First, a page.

LOS ANGELES – Although Clayton Kershaw once again failed to dominate in a postseason start, these Los Angeles Dodgers don't need one guy to carry them.
With a relentless lineup, flawless relief pitching and a collective charisma epitomized by the bat-flipping Yasiel Puig, the Dodgers are still unbeaten in the postseason and off to a strong start in the NL Championship Series.
Chris Taylor hit a tiebreaking homer in the sixth inning, Puig added a homer and an RBI double to his dynamite postseason, and the Dodgers overcame a short start by Kershaw for a 5-2 victory over the Chicago Cubs on Saturday night in the NLCS opener.
"We just tried to set the tone early against the Cubs," closer Kenley Jansen said. "We understand they're the defending champions, so they're a really good team. We understand that we won 104 games, but right now it doesn't matter."
Charlie Culberson doubled, drove in the tying run and scored another while replacing injured All-Star shortstop Corey Seager for the resourceful Dodgers, who improved to 4-0 in this postseason."
With another collective offensive effort and four innings of perfect relief for Kershaw, the Dodgers calmly overcame an early two-run deficit and took the first game of this rematch of the 2016 NLCS, won in six games by the Cubs on the way to their first World Series championship in 108 years.
"It's two different ballclubs," Dodgers manager Dave Roberts said.
"There are some similar players, but I think that the season we had versus the season they had last year, I think that you could parallel those two, and the confidence we have in our group, and they had in their group last year. I just know that this year we're a very focused group, very confident group."
The Dodgers hadn't won the opening game of an NLCS since 1985. Game 2 is Sunday, with Rich Hill starting at home against Chicago's Jon Lester.
Kershaw pitched five innings of four-hit ball, but the Los Angeles ace fell behind 2-0 before getting pulled for a pinch-hitter during the Dodgers' tying rally.
After winning 104 games in the regular season and sweeping Arizona in the Division Series, the Dodgers have a lineup and bullpen equipped to handle almost anything. They made Kershaw's latest laborious postseason start virtually irrelevant, just as they did after he gave up four homers in his 2017 playoff opener against the Diamondbacks last week.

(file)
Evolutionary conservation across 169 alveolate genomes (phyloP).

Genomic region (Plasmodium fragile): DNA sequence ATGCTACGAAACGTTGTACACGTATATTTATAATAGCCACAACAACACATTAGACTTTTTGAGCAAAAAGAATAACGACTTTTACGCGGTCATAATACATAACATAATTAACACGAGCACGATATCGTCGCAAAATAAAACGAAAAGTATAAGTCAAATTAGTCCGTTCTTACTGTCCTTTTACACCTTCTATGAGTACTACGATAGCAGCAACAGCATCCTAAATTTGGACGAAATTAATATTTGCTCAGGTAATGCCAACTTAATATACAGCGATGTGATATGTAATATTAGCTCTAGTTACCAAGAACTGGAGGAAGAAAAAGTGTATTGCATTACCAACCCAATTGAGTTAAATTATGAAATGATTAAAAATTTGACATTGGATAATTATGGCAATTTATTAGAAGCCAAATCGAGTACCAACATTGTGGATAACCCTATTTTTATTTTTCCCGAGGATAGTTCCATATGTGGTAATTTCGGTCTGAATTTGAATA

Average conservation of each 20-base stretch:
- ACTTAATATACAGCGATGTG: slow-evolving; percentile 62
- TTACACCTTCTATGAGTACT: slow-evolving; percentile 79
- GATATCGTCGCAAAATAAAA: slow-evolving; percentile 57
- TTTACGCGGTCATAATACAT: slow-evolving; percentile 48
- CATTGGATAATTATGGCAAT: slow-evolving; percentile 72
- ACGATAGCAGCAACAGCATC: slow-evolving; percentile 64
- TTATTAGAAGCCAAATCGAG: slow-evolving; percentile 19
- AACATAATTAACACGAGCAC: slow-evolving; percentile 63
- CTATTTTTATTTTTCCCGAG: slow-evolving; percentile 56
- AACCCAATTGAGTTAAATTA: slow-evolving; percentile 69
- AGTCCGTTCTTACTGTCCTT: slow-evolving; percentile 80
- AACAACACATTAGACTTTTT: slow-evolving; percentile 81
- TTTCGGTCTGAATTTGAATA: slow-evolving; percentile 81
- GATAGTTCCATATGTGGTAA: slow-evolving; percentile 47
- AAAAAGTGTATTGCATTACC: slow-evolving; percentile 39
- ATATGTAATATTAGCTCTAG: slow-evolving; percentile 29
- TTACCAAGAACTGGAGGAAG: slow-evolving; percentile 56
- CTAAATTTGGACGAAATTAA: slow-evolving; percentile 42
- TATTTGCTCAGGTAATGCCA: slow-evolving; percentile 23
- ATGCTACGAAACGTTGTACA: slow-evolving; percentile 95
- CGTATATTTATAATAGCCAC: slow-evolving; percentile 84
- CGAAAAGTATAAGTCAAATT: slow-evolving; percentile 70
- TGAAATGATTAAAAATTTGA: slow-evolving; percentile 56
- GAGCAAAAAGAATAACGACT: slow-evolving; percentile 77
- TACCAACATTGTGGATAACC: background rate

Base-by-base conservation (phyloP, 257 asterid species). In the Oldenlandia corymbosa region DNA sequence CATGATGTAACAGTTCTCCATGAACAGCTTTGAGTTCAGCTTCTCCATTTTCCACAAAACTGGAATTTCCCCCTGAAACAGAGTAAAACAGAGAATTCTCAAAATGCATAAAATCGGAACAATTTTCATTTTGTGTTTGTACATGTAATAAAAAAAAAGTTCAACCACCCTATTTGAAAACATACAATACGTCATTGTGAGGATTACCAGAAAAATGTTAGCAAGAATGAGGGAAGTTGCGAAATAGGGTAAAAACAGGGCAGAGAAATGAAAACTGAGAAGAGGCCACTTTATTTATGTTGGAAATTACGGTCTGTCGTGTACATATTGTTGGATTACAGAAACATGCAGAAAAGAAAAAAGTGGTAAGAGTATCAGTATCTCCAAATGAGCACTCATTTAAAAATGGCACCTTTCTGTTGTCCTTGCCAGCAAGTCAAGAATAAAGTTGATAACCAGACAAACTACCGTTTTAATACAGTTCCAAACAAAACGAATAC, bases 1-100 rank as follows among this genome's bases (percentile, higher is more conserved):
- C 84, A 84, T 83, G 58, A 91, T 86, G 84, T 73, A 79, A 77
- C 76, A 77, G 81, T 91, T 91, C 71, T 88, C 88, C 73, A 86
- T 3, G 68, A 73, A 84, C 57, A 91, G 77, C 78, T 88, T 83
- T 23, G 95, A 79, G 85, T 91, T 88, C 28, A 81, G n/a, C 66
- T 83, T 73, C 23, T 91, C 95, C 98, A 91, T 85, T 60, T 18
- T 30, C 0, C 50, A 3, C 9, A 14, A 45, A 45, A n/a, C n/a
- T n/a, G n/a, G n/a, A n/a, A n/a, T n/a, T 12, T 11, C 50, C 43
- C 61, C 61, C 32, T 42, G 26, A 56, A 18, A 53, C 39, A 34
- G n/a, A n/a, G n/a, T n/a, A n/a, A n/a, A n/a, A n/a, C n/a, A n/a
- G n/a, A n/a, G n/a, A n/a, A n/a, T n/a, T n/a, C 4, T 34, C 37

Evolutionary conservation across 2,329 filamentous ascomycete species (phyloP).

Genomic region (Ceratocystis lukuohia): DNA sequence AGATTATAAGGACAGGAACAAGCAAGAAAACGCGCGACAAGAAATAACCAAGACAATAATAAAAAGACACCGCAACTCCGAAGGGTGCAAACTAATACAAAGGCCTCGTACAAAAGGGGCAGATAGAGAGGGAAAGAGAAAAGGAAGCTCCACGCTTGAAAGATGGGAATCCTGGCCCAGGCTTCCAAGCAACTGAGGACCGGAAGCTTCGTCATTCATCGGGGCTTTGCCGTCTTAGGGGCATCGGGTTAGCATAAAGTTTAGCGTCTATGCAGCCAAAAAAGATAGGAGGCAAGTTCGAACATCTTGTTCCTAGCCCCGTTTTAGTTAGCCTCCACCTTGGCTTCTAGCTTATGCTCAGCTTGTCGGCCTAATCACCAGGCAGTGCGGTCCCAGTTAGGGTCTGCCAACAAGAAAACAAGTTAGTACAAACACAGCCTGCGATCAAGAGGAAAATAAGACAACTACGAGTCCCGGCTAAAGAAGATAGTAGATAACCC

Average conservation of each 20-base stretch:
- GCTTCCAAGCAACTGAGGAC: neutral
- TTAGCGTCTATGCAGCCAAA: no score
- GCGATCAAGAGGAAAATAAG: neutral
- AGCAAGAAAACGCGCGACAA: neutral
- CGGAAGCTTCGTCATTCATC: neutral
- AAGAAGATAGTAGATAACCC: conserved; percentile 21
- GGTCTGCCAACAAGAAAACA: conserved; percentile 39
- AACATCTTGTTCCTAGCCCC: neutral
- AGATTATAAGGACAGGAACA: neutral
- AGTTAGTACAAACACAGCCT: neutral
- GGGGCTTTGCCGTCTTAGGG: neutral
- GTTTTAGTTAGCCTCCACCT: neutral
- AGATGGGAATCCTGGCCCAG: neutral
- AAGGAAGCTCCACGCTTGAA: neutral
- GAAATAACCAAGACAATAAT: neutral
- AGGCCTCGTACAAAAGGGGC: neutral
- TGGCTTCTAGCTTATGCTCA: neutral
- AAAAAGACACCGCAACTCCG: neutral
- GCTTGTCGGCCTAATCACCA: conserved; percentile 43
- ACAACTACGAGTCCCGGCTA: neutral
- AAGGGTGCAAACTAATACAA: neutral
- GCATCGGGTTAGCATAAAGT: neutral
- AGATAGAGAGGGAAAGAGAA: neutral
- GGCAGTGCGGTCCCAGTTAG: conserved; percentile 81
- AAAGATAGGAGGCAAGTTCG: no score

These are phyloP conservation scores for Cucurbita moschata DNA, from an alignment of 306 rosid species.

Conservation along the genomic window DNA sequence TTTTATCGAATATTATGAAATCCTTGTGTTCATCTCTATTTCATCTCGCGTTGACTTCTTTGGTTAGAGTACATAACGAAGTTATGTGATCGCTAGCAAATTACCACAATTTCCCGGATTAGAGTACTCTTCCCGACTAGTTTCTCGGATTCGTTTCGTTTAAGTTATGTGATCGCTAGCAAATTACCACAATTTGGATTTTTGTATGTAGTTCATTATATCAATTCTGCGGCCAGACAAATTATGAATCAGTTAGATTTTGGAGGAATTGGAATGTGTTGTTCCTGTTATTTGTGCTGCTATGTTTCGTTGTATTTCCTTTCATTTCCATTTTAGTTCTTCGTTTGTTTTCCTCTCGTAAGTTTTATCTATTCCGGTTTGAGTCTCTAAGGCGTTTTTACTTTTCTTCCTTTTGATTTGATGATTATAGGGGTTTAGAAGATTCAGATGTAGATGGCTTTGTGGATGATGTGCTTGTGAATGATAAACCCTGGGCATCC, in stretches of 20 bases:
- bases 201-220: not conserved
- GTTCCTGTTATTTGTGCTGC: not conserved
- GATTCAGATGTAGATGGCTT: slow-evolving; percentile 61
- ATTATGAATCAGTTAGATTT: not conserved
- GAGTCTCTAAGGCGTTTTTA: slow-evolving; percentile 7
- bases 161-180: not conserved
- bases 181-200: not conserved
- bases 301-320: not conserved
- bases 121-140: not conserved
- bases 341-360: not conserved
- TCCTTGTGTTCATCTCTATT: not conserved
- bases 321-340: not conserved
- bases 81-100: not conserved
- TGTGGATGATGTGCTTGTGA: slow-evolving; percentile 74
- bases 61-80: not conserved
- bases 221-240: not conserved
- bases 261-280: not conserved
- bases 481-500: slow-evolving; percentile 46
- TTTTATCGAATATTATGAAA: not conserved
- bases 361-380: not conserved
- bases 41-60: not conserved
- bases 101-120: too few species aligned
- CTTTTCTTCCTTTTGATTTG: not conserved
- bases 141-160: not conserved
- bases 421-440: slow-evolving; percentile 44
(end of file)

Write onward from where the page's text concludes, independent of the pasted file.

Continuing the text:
Albert Almora Jr. hit a two-run homer in the fourth, but the final 18 batters failed to reach base for the weary Cubs, still bouncing back from a 10-hour cross-country flight after finishing off Washington in an epic Game 5 late Thursday night.
"Their bullpen is pretty firm, and we have to really get our feet back on the ground," Cubs manager Joe Maddon said.
Puig added another huge offensive game to his recent surge with his first career postseason homer -- though in a postgame interview on TBS, he was convinced he had hit one before.
The Cuban slugger also included his usual array of creative bat discards and portentous pauses at the plate.
Los Angeles finally got rolling in the fifth when Logan Forsythe and Austin Barnes drew one-out walks before Puig hammered a double to left-center. The ebullient Cuban slugger headed to second only after flipping his bat and spreading his arms wide at the plate.
Puig's sky-high homer off Mike Montgomery in the sixth barely got over the fence in left. Puig is 7 for 15 with six RBIs in the Dodgers' first four playoff games.
"I grew up a little bit," Puig said. "(I'm) going to home plate having fun, because I know (if) I hit nothing, (if) I do nothing in the game, my teammates are going to have my back."
Kenta Maeda got three outs and the victory in his latest standout relief effort, and Jansen struck out all four batters he faced for his third save this postseason.
Kershaw's inability to match his sublime regular-season performances in the playoffs is a central theme of his career. The three-time NL Cy Young Award winner won the NLDS series opener last week despite giving up four homers at Dodger Stadium, and Almora's shot made him the first Dodgers pitcher to yield five homers in a single postseason.